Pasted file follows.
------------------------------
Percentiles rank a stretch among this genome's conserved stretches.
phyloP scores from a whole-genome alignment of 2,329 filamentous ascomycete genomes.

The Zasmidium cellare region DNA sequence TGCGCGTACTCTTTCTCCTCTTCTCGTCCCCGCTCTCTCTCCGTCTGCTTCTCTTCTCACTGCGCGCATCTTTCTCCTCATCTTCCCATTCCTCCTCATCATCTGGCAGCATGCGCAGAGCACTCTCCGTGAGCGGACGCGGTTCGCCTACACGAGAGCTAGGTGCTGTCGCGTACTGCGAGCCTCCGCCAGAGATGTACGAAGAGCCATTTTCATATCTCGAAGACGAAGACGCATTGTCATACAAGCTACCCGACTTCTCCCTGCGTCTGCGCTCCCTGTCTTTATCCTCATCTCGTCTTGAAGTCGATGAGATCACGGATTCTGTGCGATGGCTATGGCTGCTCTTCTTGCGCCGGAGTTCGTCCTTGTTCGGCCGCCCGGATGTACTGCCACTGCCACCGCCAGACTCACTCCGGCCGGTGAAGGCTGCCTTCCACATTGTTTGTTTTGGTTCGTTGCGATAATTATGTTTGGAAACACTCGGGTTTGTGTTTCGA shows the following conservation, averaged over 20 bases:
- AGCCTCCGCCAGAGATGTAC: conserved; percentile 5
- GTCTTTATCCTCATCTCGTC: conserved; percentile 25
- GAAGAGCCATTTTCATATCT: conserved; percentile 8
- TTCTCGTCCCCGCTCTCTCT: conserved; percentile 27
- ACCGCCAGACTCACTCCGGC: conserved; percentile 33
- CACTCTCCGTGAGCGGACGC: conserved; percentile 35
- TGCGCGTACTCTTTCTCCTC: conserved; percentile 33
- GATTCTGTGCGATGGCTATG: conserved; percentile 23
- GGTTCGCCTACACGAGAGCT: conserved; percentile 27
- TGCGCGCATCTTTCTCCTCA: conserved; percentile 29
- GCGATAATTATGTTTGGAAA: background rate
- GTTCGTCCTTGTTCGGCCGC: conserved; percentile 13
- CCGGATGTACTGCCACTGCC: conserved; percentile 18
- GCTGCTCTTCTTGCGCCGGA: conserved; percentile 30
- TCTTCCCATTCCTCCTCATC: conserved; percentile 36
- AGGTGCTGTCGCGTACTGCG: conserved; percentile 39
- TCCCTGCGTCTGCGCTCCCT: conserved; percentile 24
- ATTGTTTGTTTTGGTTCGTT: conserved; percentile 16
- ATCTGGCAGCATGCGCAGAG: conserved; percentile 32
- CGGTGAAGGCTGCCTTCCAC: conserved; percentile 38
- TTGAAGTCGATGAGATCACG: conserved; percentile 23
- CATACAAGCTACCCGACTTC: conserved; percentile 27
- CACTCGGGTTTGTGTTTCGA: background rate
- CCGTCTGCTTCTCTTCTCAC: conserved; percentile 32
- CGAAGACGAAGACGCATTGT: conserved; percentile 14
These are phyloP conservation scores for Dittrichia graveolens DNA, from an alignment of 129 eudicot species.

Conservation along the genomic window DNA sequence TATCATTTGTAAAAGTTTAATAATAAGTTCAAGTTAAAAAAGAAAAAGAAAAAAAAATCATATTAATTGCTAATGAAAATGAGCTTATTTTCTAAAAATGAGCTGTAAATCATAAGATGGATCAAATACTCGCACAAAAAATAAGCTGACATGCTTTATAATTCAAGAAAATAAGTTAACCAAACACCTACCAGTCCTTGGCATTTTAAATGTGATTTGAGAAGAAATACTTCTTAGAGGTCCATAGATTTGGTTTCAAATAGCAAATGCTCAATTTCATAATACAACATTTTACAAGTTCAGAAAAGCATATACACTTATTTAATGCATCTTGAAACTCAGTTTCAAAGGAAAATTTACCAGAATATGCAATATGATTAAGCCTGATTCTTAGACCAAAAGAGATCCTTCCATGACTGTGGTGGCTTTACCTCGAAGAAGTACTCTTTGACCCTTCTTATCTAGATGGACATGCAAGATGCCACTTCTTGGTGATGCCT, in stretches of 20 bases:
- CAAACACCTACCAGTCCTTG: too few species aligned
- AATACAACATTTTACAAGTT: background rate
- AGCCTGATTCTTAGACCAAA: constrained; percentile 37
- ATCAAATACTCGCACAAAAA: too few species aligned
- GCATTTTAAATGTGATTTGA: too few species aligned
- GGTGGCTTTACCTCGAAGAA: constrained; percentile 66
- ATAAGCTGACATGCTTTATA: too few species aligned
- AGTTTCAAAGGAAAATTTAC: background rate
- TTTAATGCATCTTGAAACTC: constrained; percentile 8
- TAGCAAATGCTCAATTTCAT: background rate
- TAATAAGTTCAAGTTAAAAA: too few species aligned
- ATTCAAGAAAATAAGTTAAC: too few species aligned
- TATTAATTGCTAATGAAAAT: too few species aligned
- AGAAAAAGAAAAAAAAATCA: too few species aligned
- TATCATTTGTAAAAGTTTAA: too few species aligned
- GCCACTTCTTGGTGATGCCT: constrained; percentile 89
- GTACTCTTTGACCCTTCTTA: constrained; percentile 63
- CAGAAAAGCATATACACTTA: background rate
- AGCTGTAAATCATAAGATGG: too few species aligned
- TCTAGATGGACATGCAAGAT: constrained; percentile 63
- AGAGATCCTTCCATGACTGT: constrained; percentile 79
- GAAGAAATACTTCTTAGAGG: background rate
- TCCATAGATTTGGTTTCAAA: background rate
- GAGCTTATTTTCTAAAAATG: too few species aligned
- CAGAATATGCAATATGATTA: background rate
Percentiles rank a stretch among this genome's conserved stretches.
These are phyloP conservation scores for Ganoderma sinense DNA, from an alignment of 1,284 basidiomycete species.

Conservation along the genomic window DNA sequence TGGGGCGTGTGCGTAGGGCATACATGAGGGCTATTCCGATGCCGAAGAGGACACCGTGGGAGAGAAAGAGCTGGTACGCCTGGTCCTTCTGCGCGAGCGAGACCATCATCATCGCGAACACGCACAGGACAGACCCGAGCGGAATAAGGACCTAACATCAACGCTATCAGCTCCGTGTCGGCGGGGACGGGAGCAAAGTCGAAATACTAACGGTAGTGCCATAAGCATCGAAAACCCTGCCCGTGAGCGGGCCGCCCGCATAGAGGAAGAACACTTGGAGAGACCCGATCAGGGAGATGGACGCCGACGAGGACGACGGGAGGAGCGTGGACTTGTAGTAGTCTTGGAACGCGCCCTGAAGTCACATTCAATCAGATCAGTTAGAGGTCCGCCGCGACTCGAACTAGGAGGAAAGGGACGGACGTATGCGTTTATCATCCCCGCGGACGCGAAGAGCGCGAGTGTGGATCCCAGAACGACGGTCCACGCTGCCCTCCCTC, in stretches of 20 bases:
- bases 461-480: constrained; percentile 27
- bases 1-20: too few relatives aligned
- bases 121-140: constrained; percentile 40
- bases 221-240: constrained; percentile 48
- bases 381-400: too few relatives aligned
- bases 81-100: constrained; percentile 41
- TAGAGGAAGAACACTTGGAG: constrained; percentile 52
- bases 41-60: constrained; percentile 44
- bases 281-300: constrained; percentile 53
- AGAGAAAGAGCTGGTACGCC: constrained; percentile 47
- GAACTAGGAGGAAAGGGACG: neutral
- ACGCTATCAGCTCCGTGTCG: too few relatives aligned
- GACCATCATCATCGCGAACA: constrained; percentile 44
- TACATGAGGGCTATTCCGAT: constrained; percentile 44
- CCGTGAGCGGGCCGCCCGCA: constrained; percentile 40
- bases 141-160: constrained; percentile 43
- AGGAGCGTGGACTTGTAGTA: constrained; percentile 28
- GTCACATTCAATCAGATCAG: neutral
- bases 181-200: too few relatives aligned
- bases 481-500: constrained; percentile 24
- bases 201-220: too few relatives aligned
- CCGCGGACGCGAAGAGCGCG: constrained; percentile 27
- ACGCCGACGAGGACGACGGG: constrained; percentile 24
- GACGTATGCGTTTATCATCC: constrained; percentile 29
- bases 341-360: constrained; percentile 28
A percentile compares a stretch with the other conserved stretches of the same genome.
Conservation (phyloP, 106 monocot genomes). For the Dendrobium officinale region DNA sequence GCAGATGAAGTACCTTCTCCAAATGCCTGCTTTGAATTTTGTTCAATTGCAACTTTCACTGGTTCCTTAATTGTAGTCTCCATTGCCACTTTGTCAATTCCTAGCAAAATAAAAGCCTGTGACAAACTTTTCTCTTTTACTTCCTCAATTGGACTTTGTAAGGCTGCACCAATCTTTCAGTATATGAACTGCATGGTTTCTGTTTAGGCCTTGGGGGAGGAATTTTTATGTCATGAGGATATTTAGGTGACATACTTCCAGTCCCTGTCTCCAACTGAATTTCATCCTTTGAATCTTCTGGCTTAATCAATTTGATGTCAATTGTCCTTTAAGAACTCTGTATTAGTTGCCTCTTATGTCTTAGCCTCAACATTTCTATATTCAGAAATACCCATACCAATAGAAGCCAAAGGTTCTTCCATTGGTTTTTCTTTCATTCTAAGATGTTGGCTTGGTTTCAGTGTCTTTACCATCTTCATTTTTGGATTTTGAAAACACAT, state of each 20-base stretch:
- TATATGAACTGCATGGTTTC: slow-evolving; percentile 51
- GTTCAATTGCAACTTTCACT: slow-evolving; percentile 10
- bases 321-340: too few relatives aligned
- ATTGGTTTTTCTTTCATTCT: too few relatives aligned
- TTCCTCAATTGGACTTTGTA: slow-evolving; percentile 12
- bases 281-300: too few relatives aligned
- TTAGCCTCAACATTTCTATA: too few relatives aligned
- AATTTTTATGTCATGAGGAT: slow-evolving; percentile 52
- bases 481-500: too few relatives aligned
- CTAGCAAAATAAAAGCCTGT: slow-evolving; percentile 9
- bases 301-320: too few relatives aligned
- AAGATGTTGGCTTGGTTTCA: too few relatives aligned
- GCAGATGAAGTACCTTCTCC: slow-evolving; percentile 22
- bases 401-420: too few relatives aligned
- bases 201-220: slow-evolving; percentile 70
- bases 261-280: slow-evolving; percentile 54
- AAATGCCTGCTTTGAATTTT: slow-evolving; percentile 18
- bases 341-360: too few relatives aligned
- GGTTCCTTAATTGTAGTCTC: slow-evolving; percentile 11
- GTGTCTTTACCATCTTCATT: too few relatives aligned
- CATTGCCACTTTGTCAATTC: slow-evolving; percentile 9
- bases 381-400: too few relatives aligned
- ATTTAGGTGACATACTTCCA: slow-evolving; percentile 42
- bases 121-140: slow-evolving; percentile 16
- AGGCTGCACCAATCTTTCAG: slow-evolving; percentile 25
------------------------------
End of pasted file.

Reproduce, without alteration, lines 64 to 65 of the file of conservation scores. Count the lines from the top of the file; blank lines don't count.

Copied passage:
- bases 81-100: constrained; percentile 41
- TAGAGGAAGAACACTTGGAG: constrained; percentile 52